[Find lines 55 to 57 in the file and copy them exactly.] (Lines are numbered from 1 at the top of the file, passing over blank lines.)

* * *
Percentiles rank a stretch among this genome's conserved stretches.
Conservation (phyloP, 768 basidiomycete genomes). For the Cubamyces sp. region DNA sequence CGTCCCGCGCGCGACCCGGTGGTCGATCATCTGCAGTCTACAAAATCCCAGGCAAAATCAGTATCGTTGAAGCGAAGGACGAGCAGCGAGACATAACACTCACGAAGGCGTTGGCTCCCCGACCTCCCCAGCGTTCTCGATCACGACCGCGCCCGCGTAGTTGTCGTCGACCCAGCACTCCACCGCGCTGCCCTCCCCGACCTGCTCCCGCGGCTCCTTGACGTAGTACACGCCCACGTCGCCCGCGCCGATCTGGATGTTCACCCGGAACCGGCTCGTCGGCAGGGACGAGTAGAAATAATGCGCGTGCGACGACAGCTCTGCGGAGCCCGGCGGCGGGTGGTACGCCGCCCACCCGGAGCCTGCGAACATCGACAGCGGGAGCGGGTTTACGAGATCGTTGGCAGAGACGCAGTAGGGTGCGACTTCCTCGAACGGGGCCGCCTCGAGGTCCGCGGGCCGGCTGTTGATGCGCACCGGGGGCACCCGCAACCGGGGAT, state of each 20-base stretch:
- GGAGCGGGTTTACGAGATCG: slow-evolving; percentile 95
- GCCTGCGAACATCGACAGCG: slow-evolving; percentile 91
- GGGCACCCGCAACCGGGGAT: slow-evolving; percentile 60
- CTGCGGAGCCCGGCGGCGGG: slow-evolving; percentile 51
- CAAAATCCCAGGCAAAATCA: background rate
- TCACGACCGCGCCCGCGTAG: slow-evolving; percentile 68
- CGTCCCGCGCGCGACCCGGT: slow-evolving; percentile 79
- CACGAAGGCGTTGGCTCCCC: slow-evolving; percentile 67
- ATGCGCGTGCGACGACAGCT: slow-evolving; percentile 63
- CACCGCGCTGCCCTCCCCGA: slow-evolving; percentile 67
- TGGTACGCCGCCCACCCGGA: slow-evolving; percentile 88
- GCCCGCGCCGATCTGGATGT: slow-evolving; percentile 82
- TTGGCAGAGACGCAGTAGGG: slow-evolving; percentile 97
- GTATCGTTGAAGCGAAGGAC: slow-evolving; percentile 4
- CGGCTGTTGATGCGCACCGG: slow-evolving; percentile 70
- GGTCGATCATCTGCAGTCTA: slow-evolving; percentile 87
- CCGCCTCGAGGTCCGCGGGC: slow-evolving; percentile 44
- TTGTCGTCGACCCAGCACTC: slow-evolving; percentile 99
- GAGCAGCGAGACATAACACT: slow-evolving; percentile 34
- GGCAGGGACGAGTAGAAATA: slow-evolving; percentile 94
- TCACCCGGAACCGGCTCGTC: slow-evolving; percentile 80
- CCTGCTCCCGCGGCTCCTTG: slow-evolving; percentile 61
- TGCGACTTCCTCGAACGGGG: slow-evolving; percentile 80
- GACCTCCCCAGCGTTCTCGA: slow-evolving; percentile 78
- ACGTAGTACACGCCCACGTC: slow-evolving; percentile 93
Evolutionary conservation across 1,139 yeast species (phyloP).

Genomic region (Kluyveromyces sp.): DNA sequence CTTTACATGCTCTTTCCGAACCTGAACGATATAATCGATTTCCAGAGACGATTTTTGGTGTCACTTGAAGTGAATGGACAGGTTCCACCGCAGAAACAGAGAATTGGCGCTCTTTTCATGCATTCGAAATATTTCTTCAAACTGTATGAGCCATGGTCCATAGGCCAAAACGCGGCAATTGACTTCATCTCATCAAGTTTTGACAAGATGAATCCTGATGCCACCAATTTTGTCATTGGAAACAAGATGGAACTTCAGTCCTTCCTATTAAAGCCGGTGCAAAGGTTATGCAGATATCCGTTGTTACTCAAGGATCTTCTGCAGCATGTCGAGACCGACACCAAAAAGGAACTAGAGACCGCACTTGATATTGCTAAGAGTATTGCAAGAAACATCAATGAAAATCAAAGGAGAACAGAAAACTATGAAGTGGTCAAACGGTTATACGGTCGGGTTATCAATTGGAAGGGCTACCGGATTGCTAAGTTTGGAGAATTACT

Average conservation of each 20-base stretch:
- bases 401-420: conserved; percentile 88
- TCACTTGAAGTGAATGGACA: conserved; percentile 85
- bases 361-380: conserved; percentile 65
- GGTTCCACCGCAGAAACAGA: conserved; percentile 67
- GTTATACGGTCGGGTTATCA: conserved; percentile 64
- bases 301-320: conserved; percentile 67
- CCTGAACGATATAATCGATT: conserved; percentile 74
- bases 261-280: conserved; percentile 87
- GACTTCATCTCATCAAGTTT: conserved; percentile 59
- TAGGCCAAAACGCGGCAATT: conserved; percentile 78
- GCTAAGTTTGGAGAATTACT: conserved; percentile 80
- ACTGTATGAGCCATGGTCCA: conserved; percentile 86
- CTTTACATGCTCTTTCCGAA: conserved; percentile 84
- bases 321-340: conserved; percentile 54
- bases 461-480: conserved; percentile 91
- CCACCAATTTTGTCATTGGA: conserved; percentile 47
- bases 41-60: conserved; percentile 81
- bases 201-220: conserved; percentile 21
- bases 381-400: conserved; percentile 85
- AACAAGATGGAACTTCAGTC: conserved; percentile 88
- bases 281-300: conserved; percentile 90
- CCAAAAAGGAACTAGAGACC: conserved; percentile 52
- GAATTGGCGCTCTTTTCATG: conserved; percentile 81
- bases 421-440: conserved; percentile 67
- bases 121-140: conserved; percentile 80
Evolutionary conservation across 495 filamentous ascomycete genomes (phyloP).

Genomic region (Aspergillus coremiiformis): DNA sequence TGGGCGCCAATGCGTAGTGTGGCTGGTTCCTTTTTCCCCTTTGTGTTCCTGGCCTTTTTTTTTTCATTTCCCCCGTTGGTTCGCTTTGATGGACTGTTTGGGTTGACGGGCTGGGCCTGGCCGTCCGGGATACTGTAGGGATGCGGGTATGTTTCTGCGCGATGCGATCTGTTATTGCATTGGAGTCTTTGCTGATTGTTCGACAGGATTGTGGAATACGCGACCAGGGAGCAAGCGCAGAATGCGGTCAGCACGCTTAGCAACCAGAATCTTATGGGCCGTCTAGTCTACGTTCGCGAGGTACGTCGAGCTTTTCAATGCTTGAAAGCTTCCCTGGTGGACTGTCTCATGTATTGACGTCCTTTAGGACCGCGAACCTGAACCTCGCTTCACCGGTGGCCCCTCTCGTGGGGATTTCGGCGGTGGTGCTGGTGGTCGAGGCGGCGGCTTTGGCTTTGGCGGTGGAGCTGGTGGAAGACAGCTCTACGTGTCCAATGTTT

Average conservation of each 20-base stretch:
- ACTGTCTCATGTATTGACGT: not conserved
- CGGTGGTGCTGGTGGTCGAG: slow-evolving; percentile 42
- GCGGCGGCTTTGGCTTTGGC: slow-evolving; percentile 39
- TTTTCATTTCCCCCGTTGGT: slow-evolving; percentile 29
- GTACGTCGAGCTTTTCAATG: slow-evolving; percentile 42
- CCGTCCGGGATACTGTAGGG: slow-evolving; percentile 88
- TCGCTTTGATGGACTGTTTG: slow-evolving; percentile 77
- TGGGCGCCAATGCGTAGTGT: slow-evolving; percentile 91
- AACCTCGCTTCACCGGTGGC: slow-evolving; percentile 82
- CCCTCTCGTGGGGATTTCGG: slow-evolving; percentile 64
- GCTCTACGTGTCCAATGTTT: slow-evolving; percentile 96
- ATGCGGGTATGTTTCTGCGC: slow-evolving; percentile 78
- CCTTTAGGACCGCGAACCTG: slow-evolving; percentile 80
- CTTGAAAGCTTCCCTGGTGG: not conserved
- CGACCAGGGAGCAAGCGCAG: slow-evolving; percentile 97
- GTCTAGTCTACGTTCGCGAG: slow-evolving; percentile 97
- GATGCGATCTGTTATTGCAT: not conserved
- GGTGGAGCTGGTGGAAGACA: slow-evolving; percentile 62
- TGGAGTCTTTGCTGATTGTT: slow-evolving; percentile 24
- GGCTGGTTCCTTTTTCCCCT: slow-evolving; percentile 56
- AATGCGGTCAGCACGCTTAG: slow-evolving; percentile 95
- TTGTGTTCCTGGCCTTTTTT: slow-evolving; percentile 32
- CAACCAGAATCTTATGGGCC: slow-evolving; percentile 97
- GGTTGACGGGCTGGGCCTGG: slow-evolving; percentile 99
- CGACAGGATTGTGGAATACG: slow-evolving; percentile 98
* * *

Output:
- bases 121-140: conserved; percentile 80
Evolutionary conservation across 495 filamentous ascomycete genomes (phyloP).

Genomic region (Aspergillus coremiiformis): DNA sequence TGGGCGCCAATGCGTAGTGTGGCTGGTTCCTTTTTCCCCTTTGTGTTCCTGGCCTTTTTTTTTTCATTTCCCCCGTTGGTTCGCTTTGATGGACTGTTTGGGTTGACGGGCTGGGCCTGGCCGTCCGGGATACTGTAGGGATGCGGGTATGTTTCTGCGCGATGCGATCTGTTATTGCATTGGAGTCTTTGCTGATTGTTCGACAGGATTGTGGAATACGCGACCAGGGAGCAAGCGCAGAATGCGGTCAGCACGCTTAGCAACCAGAATCTTATGGGCCGTCTAGTCTACGTTCGCGAGGTACGTCGAGCTTTTCAATGCTTGAAAGCTTCCCTGGTGGACTGTCTCATGTATTGACGTCCTTTAGGACCGCGAACCTGAACCTCGCTTCACCGGTGGCCCCTCTCGTGGGGATTTCGGCGGTGGTGCTGGTGGTCGAGGCGGCGGCTTTGGCTTTGGCGGTGGAGCTGGTGGAAGACAGCTCTACGTGTCCAATGTTT